For a more objective read on whether you need more RAM, do the following:
Use your computer as you normally do for a few days, allowing it to sleep overnight instead of shutting it down — there is very seldom any real need to shut it down. After at least three days of use for all the tasks that you would expect to do on it with upgraded RAM, open Activity Monitor. Click the Memory tab at the bottom of the window. Compare the numbers shown for Page Ins and Page Outs. If Page Outs are more than about 10% of Page Ins, your computer's performance could benefit significantly from more RAM. The closer the two numbers are, the greater the benefit will be. If Page Outs are less than 10% of Page Ins, the benefit will be small, probably too small to justify the cost of a RAM upgrade. 8GB RAM upgrades started at about $275 last time I checked, a couple of weeks ago.
Thank you very much. I would never have thought of leaving my MacBook sleeping & working through the process you have detailed here. I really appreciate this help & will test to see the results. 2x4GB is more expensive in the UK think it's about £340 and over £400 from Apple direct.
I know I will loose the 2x2GB installed at the moment therefore your test will be worth trying. RAM is slightly lower than it was a few months ago.
Your reply has been helpful & clearly described thank you
Ooh, helpful post man.
I'm rocking 2gb of ram now (definitely not enough for my grueling habits, but I've been put off by the price of an upgrade), and my page outs are 35% of page ins, which seems large (they have to do with virtual mem usage right?). And that's without any gaming since my last reboot.
Just wondering if the 10% is widely accepted as a good judgement tool, or if you just thought of that off the top of your head.
Jason: The 10% figure is widely accepted and often mentioned in these forums as a "rule-of-thumb" guideline.
If I could upgrade my RAM to the next level for $25, I'd probably do so even if my Page Outs were only 7-8% of Page Ins, because software updates/upgrades and new software downloads often increase one's RAM needs from month to month, and I'd be getting out in front of that growing demand at a minimal price. But if an upgrade to the next level were going to cost me $275, I'd want to be sure it was going to benefit me really noticeably and right away before spending the money, so I wouldn't start thinking about it unless my Page Outs to Page Ins ratio were more like 15%. But at your 35% level, the benefits of more RAM would be very clear, so if you can afford to upgrade, it would be a good idea.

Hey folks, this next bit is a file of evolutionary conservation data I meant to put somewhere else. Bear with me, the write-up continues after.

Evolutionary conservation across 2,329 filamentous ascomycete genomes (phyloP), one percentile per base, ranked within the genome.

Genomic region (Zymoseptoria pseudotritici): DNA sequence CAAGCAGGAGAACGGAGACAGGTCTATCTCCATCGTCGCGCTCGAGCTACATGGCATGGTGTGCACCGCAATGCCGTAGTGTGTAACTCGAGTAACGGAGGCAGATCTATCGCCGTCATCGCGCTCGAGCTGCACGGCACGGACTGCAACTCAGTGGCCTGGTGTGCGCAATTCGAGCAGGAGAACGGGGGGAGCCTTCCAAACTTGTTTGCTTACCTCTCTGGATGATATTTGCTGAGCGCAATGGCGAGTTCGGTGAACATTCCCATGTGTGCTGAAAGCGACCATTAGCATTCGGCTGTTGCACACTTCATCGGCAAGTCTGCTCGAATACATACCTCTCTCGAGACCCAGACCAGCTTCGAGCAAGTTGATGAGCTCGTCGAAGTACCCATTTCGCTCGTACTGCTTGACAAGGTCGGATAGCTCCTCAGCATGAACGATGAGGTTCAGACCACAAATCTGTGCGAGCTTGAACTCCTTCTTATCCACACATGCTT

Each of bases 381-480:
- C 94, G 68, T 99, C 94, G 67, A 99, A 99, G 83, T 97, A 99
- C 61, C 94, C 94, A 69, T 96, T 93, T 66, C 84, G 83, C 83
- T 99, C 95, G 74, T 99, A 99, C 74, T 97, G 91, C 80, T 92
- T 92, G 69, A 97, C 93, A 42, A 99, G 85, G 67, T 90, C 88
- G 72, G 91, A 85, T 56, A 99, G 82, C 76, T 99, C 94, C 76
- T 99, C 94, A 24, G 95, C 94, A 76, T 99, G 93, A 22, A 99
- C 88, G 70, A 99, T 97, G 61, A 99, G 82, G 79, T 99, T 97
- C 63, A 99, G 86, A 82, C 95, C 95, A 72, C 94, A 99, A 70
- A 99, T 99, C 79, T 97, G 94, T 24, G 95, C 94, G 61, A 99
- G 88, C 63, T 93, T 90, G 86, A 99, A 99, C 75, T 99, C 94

You said Page outs to be more than 10% of page ins.
My Page outs (2.88GB) are less than half of the page ins (5.93GB) and that's in almost 9 hours since booting. I have 2GB of RAM.
With my software development tools like application web server (resin) and code editor (eclipse) my system is running very slow.
If I could upgrade my RAM to the next level for $25 . . .
If I could upgrade for $25, I'd do it no matter what.
My problem is that my MacBook Pro supports a max of 2 GB. It was purchased in 2006 just before they changed this limit to 4 GB, so upgrading means purchasing a new laptop. I know that I would see much better performance, not to mention improvements in battery life, video performance, and hard disk . . . but I'm trying to justify $2000+ to replace a workstation that works fine unless I push it with memory-intensive applications.
I expect that I will wait until the next refresh of the MacBook Pro rather than shelling out the money and having Apple announce new features the next week.
No, I don't recommend paying Apple's RAM prices, now or ever. Here's what I'd buy if my machine could use 8GB:
Note that the same vendor sells a less expensive "NuRAM" upgrade. Several posters here have commented that they bought that instead of the "house brand" RAM that I've linked, and the NuRAM didn't work at all well for them. I'd stay away from it.
Thanks for the input and the link, very helpful! I've read a few threads here on some issues with the NuRam's, so I was a little worried about a non-Apple option, but $400 factory installed hurts the wallet a bit, so I figured I'd ask.
The link lists the RAM kit compatible for "early 2010" macbook pro 15" models. Is the 2.4Ghz model listed there the same as the one selling today? I'm planning to buy mine in October, November at the latest.
Not to go off topic, but since this is my 1st Apple, should I get the 3 year protection plan? I'm not familiar with their reliability.
All of the unibody MBPs that can handle 8GB use the same RAM modules.
I recommend getting AppleCare, but remember that you have a year from the date your machine was purchased to do so. Just don't wait until the last week, in case there's some glitch or delay. Third-party vendors often sell AppleCare at significant discounts.
Not to stay off topic, but...
Get the AppleCare... unlike a other manufacturers, I've seen a lot of Apple products fail and be covered by warranty --if you have one.
But don't get it until later in the year because, if you think about it, if your computer is destroyed/lost/stolen after you get the warranty, you're wasting that extra fee.
But, get if from a 3rd party. I don't know if there's a better place, but I got mine on eBay. It worked fine and was a lot cheaper.
Also... be smart and back up -- It's built in, so you have no excuse. I've seen some hard drives fail and those who let the machine back up,just re-load the entire system onto the replacement drive, while the rest just cry.